Chapter 8: Patellar Tilt‑Compression and the Excessive Lateral Pressure Syndrome (ELPS)


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    Figure 8.1. Extent of passive lateral (A) and medial (B) displacement of the patella that is possible with the knee in full extension and the quadriceps relaxed. This represents the play of the patella.

    Figure 8.2. If a patella tilts chronically to the lateral side, there will be adaptive retinacular shortening. With knee flexion, then, it is likely that abnormal strain will occur in this retinaculum.

    Figure 8.3. Patellar map.

    Figure 8.4. Axial view showing "false subluxation" due to cartilage loss.

    Figure 8.5. The lateral radiographic (pos­terior condyles superimposed) will reveal tilt if the central ridge and lateral facet over­lie each other such that normal alignment (central ridge posterior to the lateral facet) is lost (see Chapter 4).

    Figure 8.6. Axial view arthrography showing lateral patellofemoral cartilage damage and narrowing (ar­rows). With the advent of magnetic resonance imag­ing, however, patellofemoral arthrography is rarely indicated.

    Figure 8.7. These computerized tomographic images show how the trochlear image can vary substantially, depending on how the tomographic slice is taken. The posterior condyles provide a more consistent reference plane for determining tilt.

    Figure 8.8. Computerized tomography before and after lateral release or anteromedial tibial tubercle transfer demonstrates substantial reduction of abnormal patellar tilt postoperatively. Of course, this will occur only if abnormal tilt was present preoperatively! AMZ = anteromedialization; LR = lateral release. Reprinted with permission from Fulkerson J, Schutzer S, Ramsby G, Bernstein R. Computerized tomography of the patellofemoral joint before and after lateral release or realignment. Arthroscopy 1987;3(1):19‑24.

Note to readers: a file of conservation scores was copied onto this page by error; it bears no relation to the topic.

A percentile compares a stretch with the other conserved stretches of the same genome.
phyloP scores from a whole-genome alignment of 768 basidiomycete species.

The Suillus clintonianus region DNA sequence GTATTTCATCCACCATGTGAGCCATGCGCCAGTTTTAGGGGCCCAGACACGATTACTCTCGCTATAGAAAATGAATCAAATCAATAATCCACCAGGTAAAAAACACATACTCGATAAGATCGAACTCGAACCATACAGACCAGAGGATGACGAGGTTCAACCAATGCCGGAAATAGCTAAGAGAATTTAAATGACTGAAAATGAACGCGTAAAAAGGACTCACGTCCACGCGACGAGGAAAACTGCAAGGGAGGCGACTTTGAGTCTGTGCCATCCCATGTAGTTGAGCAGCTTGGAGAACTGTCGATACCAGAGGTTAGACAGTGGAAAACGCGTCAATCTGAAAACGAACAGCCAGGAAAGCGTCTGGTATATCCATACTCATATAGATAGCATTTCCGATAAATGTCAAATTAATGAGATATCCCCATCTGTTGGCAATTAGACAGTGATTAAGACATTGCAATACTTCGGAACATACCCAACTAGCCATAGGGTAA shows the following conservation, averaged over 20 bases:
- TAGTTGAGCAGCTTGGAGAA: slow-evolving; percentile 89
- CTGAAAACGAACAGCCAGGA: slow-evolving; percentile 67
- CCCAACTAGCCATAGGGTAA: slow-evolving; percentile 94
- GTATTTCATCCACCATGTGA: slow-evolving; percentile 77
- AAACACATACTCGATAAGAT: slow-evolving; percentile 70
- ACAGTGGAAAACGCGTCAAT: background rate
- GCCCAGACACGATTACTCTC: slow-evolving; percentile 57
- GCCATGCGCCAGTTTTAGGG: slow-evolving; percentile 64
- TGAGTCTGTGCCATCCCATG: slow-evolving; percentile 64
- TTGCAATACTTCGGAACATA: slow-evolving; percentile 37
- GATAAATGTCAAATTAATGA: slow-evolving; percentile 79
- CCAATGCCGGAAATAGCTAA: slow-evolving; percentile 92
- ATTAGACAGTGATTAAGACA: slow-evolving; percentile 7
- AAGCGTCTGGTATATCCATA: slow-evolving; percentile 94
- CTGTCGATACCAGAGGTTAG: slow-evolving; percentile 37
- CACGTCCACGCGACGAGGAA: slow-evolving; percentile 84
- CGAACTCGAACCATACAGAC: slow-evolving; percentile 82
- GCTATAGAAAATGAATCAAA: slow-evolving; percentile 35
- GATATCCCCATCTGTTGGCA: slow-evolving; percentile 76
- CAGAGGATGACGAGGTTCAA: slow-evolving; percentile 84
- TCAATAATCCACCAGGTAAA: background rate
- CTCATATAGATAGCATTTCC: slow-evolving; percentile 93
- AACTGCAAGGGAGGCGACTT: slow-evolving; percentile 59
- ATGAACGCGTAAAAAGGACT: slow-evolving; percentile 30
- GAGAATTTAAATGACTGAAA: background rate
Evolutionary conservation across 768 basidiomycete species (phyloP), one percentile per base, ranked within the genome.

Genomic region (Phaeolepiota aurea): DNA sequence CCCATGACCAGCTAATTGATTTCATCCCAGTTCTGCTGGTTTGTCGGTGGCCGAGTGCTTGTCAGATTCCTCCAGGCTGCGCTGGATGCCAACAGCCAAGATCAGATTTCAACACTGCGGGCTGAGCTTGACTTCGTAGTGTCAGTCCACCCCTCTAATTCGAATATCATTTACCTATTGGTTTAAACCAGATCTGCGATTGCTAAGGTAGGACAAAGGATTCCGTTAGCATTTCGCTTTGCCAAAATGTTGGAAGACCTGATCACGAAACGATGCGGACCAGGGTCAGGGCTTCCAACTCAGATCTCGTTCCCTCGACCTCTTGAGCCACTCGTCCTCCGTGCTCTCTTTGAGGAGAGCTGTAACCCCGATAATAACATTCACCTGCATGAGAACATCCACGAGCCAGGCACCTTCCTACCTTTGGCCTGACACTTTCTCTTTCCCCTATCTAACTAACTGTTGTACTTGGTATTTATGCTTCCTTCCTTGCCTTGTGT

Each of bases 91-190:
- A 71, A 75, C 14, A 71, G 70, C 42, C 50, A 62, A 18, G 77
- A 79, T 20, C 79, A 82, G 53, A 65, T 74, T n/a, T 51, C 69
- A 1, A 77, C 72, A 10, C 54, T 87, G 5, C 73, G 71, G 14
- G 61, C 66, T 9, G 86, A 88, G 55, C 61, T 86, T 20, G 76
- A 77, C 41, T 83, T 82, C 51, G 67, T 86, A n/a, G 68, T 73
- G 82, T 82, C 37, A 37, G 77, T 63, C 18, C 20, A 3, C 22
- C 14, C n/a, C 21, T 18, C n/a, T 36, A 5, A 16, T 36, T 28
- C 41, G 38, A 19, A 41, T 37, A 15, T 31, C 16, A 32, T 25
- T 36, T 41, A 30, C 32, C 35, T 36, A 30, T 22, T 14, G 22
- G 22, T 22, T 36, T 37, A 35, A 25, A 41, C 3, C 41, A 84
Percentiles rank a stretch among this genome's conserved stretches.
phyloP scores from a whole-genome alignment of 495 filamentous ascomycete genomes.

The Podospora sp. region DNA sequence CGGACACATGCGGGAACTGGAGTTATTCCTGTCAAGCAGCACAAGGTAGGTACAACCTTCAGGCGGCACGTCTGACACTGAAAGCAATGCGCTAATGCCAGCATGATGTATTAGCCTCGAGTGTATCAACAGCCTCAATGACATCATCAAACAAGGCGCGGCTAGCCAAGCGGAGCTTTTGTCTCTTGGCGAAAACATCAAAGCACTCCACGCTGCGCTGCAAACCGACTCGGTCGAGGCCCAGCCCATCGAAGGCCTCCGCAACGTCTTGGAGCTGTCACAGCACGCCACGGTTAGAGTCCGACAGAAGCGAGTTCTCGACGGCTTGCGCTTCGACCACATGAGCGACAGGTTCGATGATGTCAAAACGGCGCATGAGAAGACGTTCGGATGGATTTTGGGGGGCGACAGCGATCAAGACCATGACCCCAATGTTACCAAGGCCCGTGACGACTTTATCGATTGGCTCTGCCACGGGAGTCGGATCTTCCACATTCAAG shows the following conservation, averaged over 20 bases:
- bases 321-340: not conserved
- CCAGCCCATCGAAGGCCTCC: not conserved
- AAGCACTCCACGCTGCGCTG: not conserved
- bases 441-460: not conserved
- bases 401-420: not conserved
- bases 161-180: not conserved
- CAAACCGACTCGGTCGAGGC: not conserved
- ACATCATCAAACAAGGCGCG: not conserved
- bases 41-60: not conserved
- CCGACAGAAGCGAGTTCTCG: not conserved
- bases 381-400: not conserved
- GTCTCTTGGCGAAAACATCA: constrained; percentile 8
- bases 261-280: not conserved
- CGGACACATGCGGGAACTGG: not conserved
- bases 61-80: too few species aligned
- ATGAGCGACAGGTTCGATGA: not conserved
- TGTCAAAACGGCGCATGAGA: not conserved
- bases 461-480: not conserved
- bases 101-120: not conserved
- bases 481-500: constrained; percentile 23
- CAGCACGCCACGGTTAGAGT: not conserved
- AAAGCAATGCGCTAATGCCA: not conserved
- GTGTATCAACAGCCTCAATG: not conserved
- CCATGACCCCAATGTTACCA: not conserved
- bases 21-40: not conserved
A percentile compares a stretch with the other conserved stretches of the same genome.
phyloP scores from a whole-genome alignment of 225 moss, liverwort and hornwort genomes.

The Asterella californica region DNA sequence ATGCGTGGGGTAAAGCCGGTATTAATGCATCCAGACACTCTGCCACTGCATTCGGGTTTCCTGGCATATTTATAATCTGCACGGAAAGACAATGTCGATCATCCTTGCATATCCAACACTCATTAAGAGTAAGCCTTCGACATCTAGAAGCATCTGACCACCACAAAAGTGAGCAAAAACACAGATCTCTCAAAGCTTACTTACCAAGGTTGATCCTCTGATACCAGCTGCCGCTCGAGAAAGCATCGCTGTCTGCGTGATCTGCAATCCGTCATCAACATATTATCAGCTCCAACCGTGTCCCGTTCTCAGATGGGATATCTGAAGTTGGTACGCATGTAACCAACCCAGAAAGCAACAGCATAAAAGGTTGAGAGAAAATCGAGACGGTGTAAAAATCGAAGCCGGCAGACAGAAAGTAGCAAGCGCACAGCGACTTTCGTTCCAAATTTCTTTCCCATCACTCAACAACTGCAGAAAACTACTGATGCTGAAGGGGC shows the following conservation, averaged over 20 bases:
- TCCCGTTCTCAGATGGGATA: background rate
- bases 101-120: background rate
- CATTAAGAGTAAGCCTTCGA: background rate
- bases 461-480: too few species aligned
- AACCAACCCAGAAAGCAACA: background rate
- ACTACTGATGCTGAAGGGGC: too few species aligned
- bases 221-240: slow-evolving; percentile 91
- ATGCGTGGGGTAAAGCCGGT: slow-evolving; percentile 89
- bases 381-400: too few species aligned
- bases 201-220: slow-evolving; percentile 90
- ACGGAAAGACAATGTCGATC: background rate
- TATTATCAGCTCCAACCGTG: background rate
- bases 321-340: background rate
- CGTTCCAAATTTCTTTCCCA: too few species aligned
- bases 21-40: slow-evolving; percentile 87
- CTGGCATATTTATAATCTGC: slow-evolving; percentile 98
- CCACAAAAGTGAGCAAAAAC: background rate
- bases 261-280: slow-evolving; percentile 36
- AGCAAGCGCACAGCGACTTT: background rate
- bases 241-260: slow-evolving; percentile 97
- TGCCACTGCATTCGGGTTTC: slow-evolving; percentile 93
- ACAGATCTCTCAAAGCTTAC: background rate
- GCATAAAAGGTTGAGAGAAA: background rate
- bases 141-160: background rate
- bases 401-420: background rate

Figure 8.9. Subchondral plate of the lateral side is markedly thickened. Relative medial compartment porosis is also evident.

    Figure 8.10. Trabeculae of the patellae are seen to be oriented perpendicular to the lateral facet rather than perpendicular to the equator of the patella.

    Figure 8.12. A, Peripatellar retinaculum can be demonstrated using computerized tomography. Magnetic resonance imaging (MRI) will also provide a view of the peri­patellar retinaculum. B, Retinacular thick­ening may be visible occasionally on an axial view also. C, MRI of retinaculum. D, MRI showing patellar tendon.

    Figure 8.1 3. A, Indirect radiologic signs of excessive lateral pressure. B, Indirect radiologic signs of exces­sive lateral ligamentous tension.

    Figure 8.14. The clinician should be able to elevate the lateral facet 15 degrees or more from the horizontal plane in a normal knee. Reprinted with permission from Kolowich P, Paulos L, Rosenberg T, Farnsworth S. Lateral release of the patella: Indications and contraindications. Am J Sports Med 1990; 18(4): 359‑365.

    Figure 8.15. This patient with excessive lateral pressure syndrome has the knee in full extension after retinaculum section; there is a spontaneous separation of 1.5 cm.

    Figure 8.16. The patellar tilt angle in this patient is 4 degrees with the knee flexed 20 degrees. If there is minimal articular cartilage damage and patellofemoral pain that will not respond to a full nonoperative course of treatment, lateral release should be very helpful.

    Figure 8.17. Axial view of both knees with (A, B) and without (C, D) contrast material compared with operative findings (E, F) (Patient 1).

    Figure 8.18. Softening localized to area noted by the instrument (arrow marks lateral patellar margin).


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